The moves

2014-10-03 00:00

A s complex, inconsistent and contradictory as I am, I only have a few personal opinions, and those are: I know what my ultimate goal in life is, I do not appreciate being forced into anything and I resent change. I am what many call a stubborn girl with ambition, although I’ll argue that growing up in a thriving city such as Johannesburg does that to you. You’re exposed to what success smells like, looks like and what it all feels like, and you realise that you will do whatever it takes to become what you see: another soul lost to the concrete jungle of wealth and prosperity. The view from my bedroom window had always been of city lights, the vivid colours of the runway of traffic lights. I could always hear the roaring engines of German cars boasting of their power. I was blessed with panoramic views of what a city that never sleeps looks like.

Surrounded by people of different ethnicities, beliefs, religions and cultures, I was amazed by the diversity and I took pride in knowing I was a part of this vibrant giant community. I could never get enough of what my city had to offer. My life was a series of never-ending events, adrenaline constantly passing through my veins. I lived for the ambiance that the City of Gold oozed and I was in love with this city because it was all I knew.

Then suddenly, my life came to a standstill and I went from being an only child to “the one with five brothers”. I wasn’t fatherless anymore, and my life was a slow and silent movie disappearing in the rear-view mirror. It only seemed right that my vision became weak and any prospects of a bright future were behind me on the N1 and the earth mourned with me as the heavy-hearted clouds released cold and colourless raindrops. I mirrored the windscreen as a single tear made its way down to my lips and I could taste the salt water. How ironic that my new view would be of the ocean.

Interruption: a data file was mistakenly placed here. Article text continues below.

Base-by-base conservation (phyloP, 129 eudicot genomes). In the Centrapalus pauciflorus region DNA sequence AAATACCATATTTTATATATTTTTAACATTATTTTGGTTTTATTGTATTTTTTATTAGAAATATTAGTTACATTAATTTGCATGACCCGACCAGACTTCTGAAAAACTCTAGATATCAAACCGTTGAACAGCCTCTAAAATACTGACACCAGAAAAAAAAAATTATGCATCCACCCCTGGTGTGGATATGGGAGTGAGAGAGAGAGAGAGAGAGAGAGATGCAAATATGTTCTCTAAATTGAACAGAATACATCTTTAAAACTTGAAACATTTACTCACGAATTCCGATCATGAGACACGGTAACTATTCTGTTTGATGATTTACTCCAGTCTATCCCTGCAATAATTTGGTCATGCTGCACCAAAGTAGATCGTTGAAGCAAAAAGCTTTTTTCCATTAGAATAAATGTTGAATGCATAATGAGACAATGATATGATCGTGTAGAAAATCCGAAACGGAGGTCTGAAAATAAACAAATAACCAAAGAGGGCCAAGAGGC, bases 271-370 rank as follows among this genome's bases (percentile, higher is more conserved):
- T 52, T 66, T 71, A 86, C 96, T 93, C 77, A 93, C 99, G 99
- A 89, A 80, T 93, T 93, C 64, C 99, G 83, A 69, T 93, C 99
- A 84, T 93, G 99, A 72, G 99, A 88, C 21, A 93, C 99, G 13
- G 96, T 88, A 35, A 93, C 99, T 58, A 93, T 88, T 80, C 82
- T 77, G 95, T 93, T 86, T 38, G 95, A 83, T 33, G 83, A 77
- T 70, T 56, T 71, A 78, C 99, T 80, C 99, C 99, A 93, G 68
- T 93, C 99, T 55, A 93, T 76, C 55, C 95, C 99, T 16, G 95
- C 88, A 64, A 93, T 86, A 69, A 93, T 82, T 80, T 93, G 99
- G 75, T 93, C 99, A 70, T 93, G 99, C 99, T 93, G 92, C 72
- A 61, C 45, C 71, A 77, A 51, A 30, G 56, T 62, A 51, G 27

KwaZulu-Natal, the province I only knew as an area to be driven past on my way to more fascinating destinations. I was not intrigued by the endless gardens and the lack of movement I was passing through. It seemed as if I was moving to a lifeless place posing as a city: Durban. Being surrounded by a mass of water is thought to have a soothing, serene effect on human beings, but I remember thinking that if a tsunami were to hit, the house I was now moving to would ensure that life would no longer be an option for me or my family. The hot air of the north coast hovered around me, irritating my body, shortening my already short temper and draining all my energy.

One night, I woke up and found that my earphones had escaped their permanent residence and I was forced to listen to the sounds of the notorious waves, nothing but the oscillatory rhythm. And although I was snug in a heap of blankets, I couldn’t help but shiver at the thought of being struck in a routine, a never-ending drill of what you already know.

Was this my new life? Was I about to become as insignificant as a drop in the ocean, doing what everyone else was doing?

Durban did not represent its physical attributes anymore; Durban became the birthplace of all my sorrow, pain and anguish, it became the reason for my withering confidence. Insecurities I might have had in the past revealed themselves from the cracks of my heart and voices that never had a place in my head acquired the highest volume. The ocean became a symbol of my fear of settling down, being ordinary and conventional.

Nostalgia consumed day and night, convincing me life was better than it was.

All in all, the move humbled me, and it was the province and city I was in. It was the first time I couldn’t ignore my problems because I wasn’t in the fast lane anymore. I couldn’t distract myself and all I could do was listen to the constant rise and fall of the blue waters with my thoughts as my only company.

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